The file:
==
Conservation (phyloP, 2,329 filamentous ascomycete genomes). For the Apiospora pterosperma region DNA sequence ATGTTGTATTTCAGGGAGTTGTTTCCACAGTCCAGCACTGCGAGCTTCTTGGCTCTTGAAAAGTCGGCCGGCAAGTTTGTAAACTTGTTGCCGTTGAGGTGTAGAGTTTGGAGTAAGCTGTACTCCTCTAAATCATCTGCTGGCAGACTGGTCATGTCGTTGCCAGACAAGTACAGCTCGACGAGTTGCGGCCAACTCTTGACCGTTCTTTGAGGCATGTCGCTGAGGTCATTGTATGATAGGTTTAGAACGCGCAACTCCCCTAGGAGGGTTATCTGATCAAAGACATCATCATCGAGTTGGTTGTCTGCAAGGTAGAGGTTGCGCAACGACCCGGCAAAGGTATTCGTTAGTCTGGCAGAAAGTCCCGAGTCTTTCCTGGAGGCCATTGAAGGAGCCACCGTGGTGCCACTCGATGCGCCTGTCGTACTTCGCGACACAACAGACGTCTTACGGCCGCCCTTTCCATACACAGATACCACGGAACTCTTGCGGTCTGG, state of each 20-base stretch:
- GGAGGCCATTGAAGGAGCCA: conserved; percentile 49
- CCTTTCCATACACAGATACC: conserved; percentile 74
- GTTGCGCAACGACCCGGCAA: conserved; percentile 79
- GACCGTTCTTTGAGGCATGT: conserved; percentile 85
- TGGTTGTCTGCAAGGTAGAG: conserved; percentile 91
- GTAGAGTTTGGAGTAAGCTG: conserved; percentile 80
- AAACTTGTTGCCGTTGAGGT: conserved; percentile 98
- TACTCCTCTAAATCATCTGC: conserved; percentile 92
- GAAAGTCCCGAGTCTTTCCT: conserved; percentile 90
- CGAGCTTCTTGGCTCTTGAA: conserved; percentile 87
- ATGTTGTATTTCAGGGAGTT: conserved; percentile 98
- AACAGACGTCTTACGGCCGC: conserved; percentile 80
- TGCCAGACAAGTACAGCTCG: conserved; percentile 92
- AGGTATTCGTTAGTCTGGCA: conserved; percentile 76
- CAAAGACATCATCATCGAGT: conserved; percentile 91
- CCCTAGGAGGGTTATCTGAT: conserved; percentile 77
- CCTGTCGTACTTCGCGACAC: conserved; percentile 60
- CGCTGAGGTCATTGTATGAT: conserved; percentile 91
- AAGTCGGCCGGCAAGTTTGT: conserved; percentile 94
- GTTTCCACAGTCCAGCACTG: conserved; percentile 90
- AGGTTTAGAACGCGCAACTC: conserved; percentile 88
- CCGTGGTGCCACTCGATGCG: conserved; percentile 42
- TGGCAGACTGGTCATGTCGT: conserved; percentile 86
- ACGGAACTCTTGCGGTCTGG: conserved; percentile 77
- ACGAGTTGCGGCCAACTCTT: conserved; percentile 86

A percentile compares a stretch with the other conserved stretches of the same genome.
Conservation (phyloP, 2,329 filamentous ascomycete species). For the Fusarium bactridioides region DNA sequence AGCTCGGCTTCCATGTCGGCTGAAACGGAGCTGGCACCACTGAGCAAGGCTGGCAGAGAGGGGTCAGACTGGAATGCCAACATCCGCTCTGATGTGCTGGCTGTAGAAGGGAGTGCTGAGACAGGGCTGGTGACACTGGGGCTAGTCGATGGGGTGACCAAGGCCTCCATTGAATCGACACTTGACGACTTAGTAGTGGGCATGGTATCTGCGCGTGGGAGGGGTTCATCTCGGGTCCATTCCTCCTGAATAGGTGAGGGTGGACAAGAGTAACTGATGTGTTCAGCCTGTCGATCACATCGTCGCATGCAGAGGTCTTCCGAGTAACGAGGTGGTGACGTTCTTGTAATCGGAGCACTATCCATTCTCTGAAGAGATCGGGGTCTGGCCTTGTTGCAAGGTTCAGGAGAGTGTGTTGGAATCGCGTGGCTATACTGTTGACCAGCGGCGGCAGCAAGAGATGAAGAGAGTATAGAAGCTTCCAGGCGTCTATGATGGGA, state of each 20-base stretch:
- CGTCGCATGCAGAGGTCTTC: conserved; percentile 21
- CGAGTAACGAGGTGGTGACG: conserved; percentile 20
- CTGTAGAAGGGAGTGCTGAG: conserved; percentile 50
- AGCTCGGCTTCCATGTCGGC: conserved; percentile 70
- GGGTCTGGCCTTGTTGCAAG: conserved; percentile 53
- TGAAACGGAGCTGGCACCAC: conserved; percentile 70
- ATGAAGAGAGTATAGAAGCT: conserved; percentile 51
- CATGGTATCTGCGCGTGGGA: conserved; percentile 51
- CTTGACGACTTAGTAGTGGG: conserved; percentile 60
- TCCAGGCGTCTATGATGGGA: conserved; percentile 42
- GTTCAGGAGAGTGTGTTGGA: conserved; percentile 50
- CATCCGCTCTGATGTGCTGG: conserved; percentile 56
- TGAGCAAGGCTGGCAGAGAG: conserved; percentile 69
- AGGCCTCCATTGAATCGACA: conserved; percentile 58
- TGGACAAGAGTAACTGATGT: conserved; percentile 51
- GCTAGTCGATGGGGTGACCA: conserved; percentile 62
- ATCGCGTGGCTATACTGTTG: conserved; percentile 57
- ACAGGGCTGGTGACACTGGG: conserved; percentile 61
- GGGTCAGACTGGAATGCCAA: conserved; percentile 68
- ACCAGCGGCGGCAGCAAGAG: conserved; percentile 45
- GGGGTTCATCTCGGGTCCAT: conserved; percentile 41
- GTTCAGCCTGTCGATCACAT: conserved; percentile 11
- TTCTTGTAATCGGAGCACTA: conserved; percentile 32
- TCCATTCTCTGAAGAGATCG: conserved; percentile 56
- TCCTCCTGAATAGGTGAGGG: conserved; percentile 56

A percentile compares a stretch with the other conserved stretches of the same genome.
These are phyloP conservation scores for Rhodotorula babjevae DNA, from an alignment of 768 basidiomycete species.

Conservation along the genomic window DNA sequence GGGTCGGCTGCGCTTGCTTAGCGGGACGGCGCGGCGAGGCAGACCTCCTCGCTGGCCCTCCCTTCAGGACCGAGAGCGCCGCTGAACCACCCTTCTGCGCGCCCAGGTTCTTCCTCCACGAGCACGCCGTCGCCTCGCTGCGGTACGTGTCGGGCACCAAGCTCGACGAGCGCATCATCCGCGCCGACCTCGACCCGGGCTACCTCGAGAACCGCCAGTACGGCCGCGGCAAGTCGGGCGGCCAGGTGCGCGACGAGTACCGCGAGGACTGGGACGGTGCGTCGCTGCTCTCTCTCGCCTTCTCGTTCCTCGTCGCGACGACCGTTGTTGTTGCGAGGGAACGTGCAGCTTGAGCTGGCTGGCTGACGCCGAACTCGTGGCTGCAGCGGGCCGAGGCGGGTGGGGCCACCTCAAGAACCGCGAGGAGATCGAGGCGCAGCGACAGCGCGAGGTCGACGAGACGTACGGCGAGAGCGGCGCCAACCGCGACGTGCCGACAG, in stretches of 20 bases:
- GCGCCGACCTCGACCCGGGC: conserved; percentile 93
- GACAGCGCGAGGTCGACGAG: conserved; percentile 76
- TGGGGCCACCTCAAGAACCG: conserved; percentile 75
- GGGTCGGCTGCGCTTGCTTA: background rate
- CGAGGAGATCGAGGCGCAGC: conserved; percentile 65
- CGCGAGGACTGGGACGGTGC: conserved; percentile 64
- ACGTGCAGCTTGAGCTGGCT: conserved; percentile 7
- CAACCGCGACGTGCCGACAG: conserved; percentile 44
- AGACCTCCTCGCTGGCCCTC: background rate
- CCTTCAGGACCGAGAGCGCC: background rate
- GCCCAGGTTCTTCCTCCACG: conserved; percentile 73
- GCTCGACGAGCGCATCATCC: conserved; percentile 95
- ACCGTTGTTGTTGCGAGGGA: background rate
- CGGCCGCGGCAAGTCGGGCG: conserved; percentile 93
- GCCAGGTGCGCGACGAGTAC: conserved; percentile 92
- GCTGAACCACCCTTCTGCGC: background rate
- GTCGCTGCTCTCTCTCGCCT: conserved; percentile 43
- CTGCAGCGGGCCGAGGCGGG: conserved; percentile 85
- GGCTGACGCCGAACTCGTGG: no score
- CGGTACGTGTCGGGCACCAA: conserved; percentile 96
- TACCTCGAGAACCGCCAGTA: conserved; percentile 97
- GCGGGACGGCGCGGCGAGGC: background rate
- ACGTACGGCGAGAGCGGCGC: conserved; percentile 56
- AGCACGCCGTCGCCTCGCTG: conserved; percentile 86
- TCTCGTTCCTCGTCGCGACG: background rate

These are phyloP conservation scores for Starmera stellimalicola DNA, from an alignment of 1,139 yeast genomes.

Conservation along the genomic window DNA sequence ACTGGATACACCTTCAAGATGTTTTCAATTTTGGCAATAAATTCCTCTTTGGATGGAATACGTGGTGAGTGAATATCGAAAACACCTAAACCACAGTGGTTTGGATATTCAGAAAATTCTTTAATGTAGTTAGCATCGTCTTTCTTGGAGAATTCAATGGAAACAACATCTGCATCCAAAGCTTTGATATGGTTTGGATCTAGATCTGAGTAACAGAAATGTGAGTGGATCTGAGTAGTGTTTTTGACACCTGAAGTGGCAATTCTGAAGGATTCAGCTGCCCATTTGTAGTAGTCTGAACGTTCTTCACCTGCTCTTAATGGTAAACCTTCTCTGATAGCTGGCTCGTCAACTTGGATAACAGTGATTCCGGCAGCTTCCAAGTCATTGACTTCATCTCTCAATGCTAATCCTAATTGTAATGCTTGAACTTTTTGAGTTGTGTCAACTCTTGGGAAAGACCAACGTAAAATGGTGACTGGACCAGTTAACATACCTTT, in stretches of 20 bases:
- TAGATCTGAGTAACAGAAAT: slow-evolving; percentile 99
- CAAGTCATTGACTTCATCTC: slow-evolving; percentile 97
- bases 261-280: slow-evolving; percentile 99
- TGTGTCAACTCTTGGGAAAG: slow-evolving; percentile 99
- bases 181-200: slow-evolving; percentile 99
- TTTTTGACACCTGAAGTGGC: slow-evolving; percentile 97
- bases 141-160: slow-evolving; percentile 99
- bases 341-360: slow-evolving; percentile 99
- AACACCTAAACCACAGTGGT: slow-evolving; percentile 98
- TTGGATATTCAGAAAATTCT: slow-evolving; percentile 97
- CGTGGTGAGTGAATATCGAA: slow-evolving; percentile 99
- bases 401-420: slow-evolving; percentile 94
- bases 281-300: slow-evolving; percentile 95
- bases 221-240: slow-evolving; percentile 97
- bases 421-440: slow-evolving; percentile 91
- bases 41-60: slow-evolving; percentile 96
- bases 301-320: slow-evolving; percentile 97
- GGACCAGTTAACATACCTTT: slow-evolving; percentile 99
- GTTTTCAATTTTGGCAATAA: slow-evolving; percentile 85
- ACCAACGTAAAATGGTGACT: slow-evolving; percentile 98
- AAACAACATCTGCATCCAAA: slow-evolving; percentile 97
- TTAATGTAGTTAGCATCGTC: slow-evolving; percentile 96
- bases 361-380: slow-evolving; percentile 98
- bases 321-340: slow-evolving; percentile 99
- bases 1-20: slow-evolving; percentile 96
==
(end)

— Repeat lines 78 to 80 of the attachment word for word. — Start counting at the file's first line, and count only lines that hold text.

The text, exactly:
- GCGGGACGGCGCGGCGAGGC: background rate
- ACGTACGGCGAGAGCGGCGC: conserved; percentile 56
- AGCACGCCGTCGCCTCGCTG: conserved; percentile 86